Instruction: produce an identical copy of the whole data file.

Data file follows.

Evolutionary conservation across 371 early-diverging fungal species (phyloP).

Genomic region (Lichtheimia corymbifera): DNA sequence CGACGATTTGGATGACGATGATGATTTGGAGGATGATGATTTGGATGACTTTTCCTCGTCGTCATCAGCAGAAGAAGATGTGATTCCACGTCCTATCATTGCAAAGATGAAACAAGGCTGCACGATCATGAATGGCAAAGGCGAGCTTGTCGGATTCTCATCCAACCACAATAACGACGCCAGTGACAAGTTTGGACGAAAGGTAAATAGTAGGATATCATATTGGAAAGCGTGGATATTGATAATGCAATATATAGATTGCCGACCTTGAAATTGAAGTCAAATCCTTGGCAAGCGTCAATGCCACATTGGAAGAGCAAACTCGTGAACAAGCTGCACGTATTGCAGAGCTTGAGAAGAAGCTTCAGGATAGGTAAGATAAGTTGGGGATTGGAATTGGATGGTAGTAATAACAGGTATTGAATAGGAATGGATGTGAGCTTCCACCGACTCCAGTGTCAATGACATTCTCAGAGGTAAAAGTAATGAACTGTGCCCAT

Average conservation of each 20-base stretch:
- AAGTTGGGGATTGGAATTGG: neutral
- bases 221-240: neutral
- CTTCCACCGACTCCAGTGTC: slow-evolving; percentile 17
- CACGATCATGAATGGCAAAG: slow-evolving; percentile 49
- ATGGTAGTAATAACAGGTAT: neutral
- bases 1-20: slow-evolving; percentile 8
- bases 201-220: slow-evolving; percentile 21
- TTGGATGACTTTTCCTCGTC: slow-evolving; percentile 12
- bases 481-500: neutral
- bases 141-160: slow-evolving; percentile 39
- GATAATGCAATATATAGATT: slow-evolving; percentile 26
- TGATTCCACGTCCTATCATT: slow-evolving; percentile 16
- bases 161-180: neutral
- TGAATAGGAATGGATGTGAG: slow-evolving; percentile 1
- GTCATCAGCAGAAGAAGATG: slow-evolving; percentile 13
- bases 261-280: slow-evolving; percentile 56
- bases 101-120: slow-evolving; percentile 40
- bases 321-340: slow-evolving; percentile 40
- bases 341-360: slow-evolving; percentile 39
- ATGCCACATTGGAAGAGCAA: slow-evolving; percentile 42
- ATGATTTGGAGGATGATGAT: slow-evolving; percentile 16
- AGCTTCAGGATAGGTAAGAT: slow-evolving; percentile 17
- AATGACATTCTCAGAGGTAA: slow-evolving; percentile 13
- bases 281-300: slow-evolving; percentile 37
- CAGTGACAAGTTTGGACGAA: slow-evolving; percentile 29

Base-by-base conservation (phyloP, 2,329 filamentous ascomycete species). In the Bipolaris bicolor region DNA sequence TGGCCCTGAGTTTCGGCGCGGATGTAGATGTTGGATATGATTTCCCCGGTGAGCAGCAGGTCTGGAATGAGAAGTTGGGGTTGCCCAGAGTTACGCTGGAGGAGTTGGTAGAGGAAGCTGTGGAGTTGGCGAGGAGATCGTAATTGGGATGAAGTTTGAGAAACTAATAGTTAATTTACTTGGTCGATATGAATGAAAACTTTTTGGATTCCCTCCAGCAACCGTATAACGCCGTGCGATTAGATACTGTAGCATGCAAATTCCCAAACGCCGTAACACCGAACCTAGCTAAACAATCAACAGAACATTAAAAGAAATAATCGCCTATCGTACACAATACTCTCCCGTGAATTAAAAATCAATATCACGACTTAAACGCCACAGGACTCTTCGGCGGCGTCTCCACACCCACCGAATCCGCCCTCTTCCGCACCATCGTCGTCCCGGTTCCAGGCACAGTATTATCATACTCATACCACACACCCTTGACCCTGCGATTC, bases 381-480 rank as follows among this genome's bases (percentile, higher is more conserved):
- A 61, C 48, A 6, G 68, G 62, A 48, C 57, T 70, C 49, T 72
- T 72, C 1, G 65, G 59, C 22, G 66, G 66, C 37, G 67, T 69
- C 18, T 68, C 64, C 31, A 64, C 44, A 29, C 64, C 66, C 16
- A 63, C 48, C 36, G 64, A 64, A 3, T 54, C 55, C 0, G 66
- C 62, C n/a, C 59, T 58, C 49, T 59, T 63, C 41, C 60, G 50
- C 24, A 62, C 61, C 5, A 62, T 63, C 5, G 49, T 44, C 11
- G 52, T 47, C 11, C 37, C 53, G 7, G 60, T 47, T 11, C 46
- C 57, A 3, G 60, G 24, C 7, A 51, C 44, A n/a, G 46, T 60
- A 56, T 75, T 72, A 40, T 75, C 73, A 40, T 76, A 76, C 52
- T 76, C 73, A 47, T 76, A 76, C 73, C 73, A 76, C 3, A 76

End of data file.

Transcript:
Evolutionary conservation across 371 early-diverging fungal species (phyloP).

Genomic region (Lichtheimia corymbifera): DNA sequence CGACGATTTGGATGACGATGATGATTTGGAGGATGATGATTTGGATGACTTTTCCTCGTCGTCATCAGCAGAAGAAGATGTGATTCCACGTCCTATCATTGCAAAGATGAAACAAGGCTGCACGATCATGAATGGCAAAGGCGAGCTTGTCGGATTCTCATCCAACCACAATAACGACGCCAGTGACAAGTTTGGACGAAAGGTAAATAGTAGGATATCATATTGGAAAGCGTGGATATTGATAATGCAATATATAGATTGCCGACCTTGAAATTGAAGTCAAATCCTTGGCAAGCGTCAATGCCACATTGGAAGAGCAAACTCGTGAACAAGCTGCACGTATTGCAGAGCTTGAGAAGAAGCTTCAGGATAGGTAAGATAAGTTGGGGATTGGAATTGGATGGTAGTAATAACAGGTATTGAATAGGAATGGATGTGAGCTTCCACCGACTCCAGTGTCAATGACATTCTCAGAGGTAAAAGTAATGAACTGTGCCCAT

Average conservation of each 20-base stretch:
- AAGTTGGGGATTGGAATTGG: neutral
- bases 221-240: neutral
- CTTCCACCGACTCCAGTGTC: slow-evolving; percentile 17
- CACGATCATGAATGGCAAAG: slow-evolving; percentile 49
- ATGGTAGTAATAACAGGTAT: neutral
- bases 1-20: slow-evolving; percentile 8
- bases 201-220: slow-evolving; percentile 21
- TTGGATGACTTTTCCTCGTC: slow-evolving; percentile 12
- bases 481-500: neutral
- bases 141-160: slow-evolving; percentile 39
- GATAATGCAATATATAGATT: slow-evolving; percentile 26
- TGATTCCACGTCCTATCATT: slow-evolving; percentile 16
- bases 161-180: neutral
- TGAATAGGAATGGATGTGAG: slow-evolving; percentile 1
- GTCATCAGCAGAAGAAGATG: slow-evolving; percentile 13
- bases 261-280: slow-evolving; percentile 56
- bases 101-120: slow-evolving; percentile 40
- bases 321-340: slow-evolving; percentile 40
- bases 341-360: slow-evolving; percentile 39
- ATGCCACATTGGAAGAGCAA: slow-evolving; percentile 42
- ATGATTTGGAGGATGATGAT: slow-evolving; percentile 16
- AGCTTCAGGATAGGTAAGAT: slow-evolving; percentile 17
- AATGACATTCTCAGAGGTAA: slow-evolving; percentile 13
- bases 281-300: slow-evolving; percentile 37
- CAGTGACAAGTTTGGACGAA: slow-evolving; percentile 29

Base-by-base conservation (phyloP, 2,329 filamentous ascomycete species). In the Bipolaris bicolor region DNA sequence TGGCCCTGAGTTTCGGCGCGGATGTAGATGTTGGATATGATTTCCCCGGTGAGCAGCAGGTCTGGAATGAGAAGTTGGGGTTGCCCAGAGTTACGCTGGAGGAGTTGGTAGAGGAAGCTGTGGAGTTGGCGAGGAGATCGTAATTGGGATGAAGTTTGAGAAACTAATAGTTAATTTACTTGGTCGATATGAATGAAAACTTTTTGGATTCCCTCCAGCAACCGTATAACGCCGTGCGATTAGATACTGTAGCATGCAAATTCCCAAACGCCGTAACACCGAACCTAGCTAAACAATCAACAGAACATTAAAAGAAATAATCGCCTATCGTACACAATACTCTCCCGTGAATTAAAAATCAATATCACGACTTAAACGCCACAGGACTCTTCGGCGGCGTCTCCACACCCACCGAATCCGCCCTCTTCCGCACCATCGTCGTCCCGGTTCCAGGCACAGTATTATCATACTCATACCACACACCCTTGACCCTGCGATTC, bases 381-480 rank as follows among this genome's bases (percentile, higher is more conserved):
- A 61, C 48, A 6, G 68, G 62, A 48, C 57, T 70, C 49, T 72
- T 72, C 1, G 65, G 59, C 22, G 66, G 66, C 37, G 67, T 69
- C 18, T 68, C 64, C 31, A 64, C 44, A 29, C 64, C 66, C 16
- A 63, C 48, C 36, G 64, A 64, A 3, T 54, C 55, C 0, G 66
- C 62, C n/a, C 59, T 58, C 49, T 59, T 63, C 41, C 60, G 50
- C 24, A 62, C 61, C 5, A 62, T 63, C 5, G 49, T 44, C 11
- G 52, T 47, C 11, C 37, C 53, G 7, G 60, T 47, T 11, C 46
- C 57, A 3, G 60, G 24, C 7, A 51, C 44, A n/a, G 46, T 60
- A 56, T 75, T 72, A 40, T 75, C 73, A 40, T 76, A 76, C 52
- T 76, C 73, A 47, T 76, A 76, C 73, C 73, A 76, C 3, A 76